The UIAA’s latest extract from its Medical Commission’s high-altitude advice papers focuses on contraception and period control at altitude. This paper is primarily intended for doctors, non-medical persons and trekking/expedition operators and takes into account is the fact that a large proportion of women do not principally use contraception during their travel for contraceptive reasons but for regulating and controlling their periods. The paper is available in English, Czech, Farsi, German and Italian and was first published in 2009.
The effect of High Altitude on menstruation
The menstrual cycle can be modified by physical, physiological and emotional stress, all of which occur at high altitude. Jet lag, exercise, cold and weight loss can also alter the pattern. There are a number of contraceptive methods available, however, none of the following forms of contraception, with the exception of condoms, gives any protection against Sexually Transmitted Diseases (STDs), including HIV and Hepatitis B and C.
The following is a few of the contraceptive methods available to travellers.
The rhythm method and temperature method, which are already unreliable at home and sea level, become even more so when travelling, in hot climates or at altitude due to the effect on the menstrual cycle.
Every traveller should carry condoms even if they are just “to lend to a friend in case”. The quality of home purchased condoms is normally high and the fit designed for the national average. Female condoms (Femidom) may be totally unobtainable abroad. Both sorts of condoms give protection against Sexually Transmitted Diseases (STD’s) and can be combined with hormonal methods for extra safety. Remember that rubber is prone to weakening in some hot climates and tubes of spermicidal cream can be messy if they break in a rucksack. Just as with sanitary towels and tampons, thought must be given on how you propose to dispose of barrier contraceptives after use in a remote area in a developing country with a poor infrastructure. Locals will rummage through rubbish and animals will be attracted by body smells.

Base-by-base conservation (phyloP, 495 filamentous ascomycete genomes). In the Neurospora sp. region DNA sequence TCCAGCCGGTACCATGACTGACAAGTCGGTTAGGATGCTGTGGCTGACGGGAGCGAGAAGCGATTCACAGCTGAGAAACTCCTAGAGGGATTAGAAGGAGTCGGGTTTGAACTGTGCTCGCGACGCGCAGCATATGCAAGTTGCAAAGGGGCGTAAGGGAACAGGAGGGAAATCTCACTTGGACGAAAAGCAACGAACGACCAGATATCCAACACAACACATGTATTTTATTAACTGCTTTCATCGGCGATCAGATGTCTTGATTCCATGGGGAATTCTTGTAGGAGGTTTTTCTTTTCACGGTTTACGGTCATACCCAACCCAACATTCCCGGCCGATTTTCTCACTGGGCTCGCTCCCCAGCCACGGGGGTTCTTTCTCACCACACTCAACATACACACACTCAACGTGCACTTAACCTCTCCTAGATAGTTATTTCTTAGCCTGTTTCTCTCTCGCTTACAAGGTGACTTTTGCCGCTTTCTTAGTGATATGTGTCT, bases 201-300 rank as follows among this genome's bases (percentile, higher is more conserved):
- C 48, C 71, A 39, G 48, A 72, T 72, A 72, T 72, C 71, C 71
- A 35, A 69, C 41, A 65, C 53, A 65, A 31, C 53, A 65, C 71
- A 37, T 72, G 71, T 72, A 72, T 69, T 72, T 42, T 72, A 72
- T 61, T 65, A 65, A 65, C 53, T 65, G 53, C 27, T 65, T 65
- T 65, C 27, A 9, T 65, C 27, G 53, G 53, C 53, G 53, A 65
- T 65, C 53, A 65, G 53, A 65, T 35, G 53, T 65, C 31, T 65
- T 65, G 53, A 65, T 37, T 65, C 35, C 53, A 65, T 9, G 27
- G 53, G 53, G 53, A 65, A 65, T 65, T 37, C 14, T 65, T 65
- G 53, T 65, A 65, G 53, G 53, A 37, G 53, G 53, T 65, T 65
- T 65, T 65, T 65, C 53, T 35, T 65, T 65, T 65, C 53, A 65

If you are used to and happy with this method, stick to it but remember that rubber is prone to weakening in hot climates and tubes of spermicidal cream can be messy.
Intra Uterine Contraceptive Devices (IUCD’s/Coils/Spirals)
If this is your normal method of contraception and it suits you, stick with it but do not change to it in the few months just before departure since the effects on periods are unpredictable. Often the period lasts longer, with more blood loss than previously and is sometimes accompanied with an increase in lower abdominal discomfort. Each Copper IUCD works for at least ten years.
Efficiency is not affected by stomach upsets or antibiotics and time zone changes pose no risk.
The theoretically suspected increased risk of a potentially serious ectopic pregnancy and pelvic infection in IUCD users was never proven
Hormone IUS (“Mirena”)
This “modern coil” gives contraceptive reliability and period control due to the slow release of the progesterone hormone from its stem. If this is your normal contraceptive method, stick with it and if you have plenty of notice of your expedition, you may wish to consider changing to this system. Do not change in the few months prior to departure since you need to be confident that it suits you. Each Mirena is guaranteed for at least five years.
Efficiency is not affected by stomach upsets or antibiotics and time zone changes pose no risk. With the Hormone IUS period spotting may, initially, occur but this usually settles with the second or third month. Periods may eventually stop altogether.
Many women find this an ideal expedition contraceptive and period controller but should be settled on it well before departure
Oral Contraceptives (OC’s)
Combined Oral Contraceptive Pill (COC)
This is the commonest contraceptive pill and contains a balance of two hormones, oestrogen and progestogen. It is normally taken for 21 days followed by a seven-day gap when a “period” usually occurs. If taken as directed, and not malabsorbed due to vomiting or diarrhoea, it is a very reliable method of contraception with good period control. To avoid or significantly reduce bleeding, Oral Contraceptives can be taken continuously for several months (but spotting may occur especially after the first three months).